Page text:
The California ISO (CAISO) on March 23 said that its Board of Governors has approved the 2017-2018 Transmission Plan to support electric system reliability while canceling or modifying previously approved projects to avoid $2.6bn in future costs.
The annual plan is developed in coordination with the California Energy Commission, California Public Utilities Commission (CPUC), and stakeholders over 15 months, culminating every March with board action, the ISO noted.
The plan, which outlines the proposed design and construction of transmission networks for the next decade, identified 17 new transmission projects at a combined cost of nearly $271.3m, the ISO said. The plan also recommends the cancellation of 18 transmission projects and revisions of 21 other projects in the Pacific Gas & Electric (PG&E) area, as well as two in the San Diego Gas & Electric (SDG&E) area, avoiding an estimated $2.6bn in future costs, the ISO said.
The changes were mainly due to changes in local area load forecasts, and strongly influenced by energy efficiency programs and increasing levels of residential, rooftop solar generation, the ISO noted.
As noted in the board-approved plan, the canceled PG&E projects include the:
- Ashlan-Gregg and Ashlan-Herndon 230-kV line reconductor project
- Evergreen-Mabury Conversion to 115 kV project
- Fulton 230/115-kV transformer project
- McCall-Reedley #2 115-kV Line project
- Oro Loma-Mendota 115-kV Conversion Project
The ISO noted that in previous transmission plans, it determined that those projects were needed to mitigate identified reliability concerns, interconnect new renewable generation via a location constrained resource interconnection facility project or enhance economic efficiencies.
As noted in the board-approved plan, two previously approved projects in the SDG&E area are no longer needed due to system configuration change and load reduction:
- The $30m Mission-Penasquitos 230-kV circuit project, which was approved as a reliability project to mitigate the thermal overload concern on TL13810 Friars-Doublet Tap 138-kV line in the ISO’s 2014-2015 Transmission Plan. The project would have utilized a de-energized portion of the Mission-San Luis Rey 230-kV line (TL23001) that would have been left behind after completion of the original Sycamore Canyon-Penasquitos 230-kV project. However, the CPUC recently approved an alternative line route that allows the new circuit go underground directly from Sycamore Canyon to Penasquitos substation. The ISO reevaluated the need for the Mission-Penasquitos 230-kV circuit project in this planning cycle and did not identify the thermal overload concern on TL13810 Friars-Doublet Tap 138-kV line because TL23001 remained unchanged. In addition, the ISO’s further evaluations did not recognize a negative impact on generation deliverability or the local capacity requirement in the area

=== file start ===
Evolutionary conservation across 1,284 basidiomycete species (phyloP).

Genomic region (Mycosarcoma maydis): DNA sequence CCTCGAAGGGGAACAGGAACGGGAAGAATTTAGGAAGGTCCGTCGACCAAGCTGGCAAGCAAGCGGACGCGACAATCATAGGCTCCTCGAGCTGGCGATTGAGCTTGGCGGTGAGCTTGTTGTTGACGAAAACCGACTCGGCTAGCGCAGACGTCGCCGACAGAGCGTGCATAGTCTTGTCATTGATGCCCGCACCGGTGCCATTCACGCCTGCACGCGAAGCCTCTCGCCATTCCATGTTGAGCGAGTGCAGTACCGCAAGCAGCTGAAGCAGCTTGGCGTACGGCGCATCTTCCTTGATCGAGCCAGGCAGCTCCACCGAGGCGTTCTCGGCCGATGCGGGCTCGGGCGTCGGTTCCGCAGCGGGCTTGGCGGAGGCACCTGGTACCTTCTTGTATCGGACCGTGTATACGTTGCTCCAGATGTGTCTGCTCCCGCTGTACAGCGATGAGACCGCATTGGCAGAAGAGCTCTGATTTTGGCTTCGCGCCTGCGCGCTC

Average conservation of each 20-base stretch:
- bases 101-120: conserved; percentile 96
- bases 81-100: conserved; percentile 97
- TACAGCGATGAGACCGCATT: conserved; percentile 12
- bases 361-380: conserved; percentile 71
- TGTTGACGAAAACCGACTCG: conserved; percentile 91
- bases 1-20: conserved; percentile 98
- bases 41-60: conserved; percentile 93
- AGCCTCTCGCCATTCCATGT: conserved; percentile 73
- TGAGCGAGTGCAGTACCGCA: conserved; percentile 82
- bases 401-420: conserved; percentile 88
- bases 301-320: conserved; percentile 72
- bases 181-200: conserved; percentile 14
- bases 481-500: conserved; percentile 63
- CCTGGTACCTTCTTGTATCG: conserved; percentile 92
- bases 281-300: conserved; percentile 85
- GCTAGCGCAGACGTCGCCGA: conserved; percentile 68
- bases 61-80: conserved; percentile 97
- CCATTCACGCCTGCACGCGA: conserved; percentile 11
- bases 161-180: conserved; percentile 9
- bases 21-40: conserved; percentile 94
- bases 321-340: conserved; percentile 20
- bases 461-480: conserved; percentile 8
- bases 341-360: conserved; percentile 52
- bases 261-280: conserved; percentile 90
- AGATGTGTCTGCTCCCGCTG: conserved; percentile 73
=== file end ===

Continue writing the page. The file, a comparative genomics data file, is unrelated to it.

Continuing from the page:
- The $0.5m to $1m Sycamore-Chicarita Reconductor Project, which was approved as a reliability project in the ISO’s 2012-2013 Transmission Plan. The ISO reevaluated the project in this planning cycle and did not identify the need for the project to meet applicable reliability standards, generation deliverability, or local capacity requirements
Another seven PG&E projects are either on hold, or recommended to be delayed, pending further review in future transmission planning cycles, the ISO said in its statement.
According to the plan, consistent with recent transmission plans, no new major transmission projects have been identified at this time to support achievement of California’s 33% renewables portfolio standard given the transmission projects already approved or progressing through the CPUC approval process. Also, four economic-driven transmission projects totaling an estimated capital cost of $89m are recommended for approval, providing benefits ranging from energy costs savings to reductions in local capacity requirements.
In its statement, the ISO said that the board also changed rules to improve the congestion revenue rights (CRR) auction, a mechanism for market participants to hedge their congestion cost risks. The rule changes are expected to be in place before the 2019 annual auction held in July. The intent of the changes is to more closely align CRR auction prices to the ISO’s payouts to CRRs purchased in the auction, the ISO added.
The ISO noted that it will reduce the number of CRR purchase options, which will increase the CRR auction’s efficiency by increasing competition in the auction. Another change is to more accurately estimate transmission capacity available for CRR purchases by establishing a deadline to report transmission outages prior to the CRR annual auctions. The ISO added that additional enhancements for the 2019 auction are planned over the next few months as well as modifications for the 2020 auction that would further mitigate payouts in excess of revenues.
The ISO noted that the board also approved changes in rules that govern how energy suppliers recover their natural gas costs, allowing more flexibility in accounting for regional diversity and the gas markets volatility.